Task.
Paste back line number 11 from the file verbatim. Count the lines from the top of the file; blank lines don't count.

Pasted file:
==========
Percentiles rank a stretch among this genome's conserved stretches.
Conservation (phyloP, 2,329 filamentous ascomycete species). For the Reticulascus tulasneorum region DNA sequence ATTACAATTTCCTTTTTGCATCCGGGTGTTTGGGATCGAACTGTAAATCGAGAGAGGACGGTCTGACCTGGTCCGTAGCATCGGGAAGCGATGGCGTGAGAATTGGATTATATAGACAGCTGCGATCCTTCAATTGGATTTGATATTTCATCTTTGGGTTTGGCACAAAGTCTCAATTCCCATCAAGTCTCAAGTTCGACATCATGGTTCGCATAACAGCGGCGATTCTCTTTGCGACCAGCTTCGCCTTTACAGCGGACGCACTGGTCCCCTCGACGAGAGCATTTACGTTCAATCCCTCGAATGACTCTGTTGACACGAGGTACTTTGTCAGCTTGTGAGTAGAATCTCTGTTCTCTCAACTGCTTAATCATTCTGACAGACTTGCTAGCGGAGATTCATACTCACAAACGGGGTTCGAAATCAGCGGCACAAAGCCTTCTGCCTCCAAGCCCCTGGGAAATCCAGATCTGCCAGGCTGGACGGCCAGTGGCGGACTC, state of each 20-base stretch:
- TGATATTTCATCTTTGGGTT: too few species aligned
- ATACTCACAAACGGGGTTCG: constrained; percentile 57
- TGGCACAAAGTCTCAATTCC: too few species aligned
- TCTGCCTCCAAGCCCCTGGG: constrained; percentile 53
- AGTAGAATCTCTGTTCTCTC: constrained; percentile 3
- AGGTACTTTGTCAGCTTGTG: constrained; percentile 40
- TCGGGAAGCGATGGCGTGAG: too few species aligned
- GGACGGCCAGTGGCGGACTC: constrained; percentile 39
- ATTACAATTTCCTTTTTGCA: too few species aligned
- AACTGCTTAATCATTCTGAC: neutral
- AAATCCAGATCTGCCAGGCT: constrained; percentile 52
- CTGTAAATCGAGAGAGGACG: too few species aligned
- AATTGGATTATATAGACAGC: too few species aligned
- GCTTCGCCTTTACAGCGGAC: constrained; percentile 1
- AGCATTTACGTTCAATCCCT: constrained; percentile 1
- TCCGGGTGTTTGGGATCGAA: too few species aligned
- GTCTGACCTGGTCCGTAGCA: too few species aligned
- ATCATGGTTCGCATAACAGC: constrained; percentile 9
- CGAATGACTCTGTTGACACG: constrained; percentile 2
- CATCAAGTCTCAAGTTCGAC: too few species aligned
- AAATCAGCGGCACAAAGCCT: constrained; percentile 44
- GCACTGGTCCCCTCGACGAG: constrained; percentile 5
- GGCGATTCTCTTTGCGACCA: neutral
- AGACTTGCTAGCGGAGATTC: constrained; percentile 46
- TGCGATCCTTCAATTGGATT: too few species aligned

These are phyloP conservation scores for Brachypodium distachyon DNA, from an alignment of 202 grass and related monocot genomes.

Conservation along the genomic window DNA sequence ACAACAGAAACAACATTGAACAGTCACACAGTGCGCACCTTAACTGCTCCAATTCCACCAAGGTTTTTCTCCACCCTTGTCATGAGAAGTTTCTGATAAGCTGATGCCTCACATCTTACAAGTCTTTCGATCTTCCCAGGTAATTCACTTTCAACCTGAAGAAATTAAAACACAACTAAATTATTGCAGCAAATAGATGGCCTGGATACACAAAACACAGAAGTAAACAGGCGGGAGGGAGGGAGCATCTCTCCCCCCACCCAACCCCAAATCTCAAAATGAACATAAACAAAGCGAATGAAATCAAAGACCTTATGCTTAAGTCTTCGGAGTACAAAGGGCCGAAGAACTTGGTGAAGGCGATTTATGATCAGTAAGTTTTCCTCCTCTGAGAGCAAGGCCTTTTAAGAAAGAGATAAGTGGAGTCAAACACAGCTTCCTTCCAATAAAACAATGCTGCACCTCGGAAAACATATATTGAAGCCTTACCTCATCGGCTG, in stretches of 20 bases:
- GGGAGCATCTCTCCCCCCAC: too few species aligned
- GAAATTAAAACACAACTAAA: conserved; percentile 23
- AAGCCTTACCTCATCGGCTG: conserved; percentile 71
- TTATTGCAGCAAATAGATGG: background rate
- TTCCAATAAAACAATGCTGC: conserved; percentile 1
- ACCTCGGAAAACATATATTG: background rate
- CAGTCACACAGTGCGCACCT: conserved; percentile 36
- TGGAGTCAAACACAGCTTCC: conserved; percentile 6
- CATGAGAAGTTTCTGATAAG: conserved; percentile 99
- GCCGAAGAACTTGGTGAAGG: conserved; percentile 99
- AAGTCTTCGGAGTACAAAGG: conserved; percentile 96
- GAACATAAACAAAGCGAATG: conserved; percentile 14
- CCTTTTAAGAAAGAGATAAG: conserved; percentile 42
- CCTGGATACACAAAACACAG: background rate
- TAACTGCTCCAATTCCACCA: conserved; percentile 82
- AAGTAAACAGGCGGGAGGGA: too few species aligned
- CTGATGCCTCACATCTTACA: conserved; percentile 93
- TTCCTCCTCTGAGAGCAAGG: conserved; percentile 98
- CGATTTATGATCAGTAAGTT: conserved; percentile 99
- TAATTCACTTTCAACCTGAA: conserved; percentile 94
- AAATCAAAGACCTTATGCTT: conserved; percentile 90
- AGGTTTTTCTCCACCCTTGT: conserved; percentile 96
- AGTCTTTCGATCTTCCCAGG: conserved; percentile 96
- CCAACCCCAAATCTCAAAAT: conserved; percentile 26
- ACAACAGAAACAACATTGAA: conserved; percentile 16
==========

- ATTACAATTTCCTTTTTGCA: too few species aligned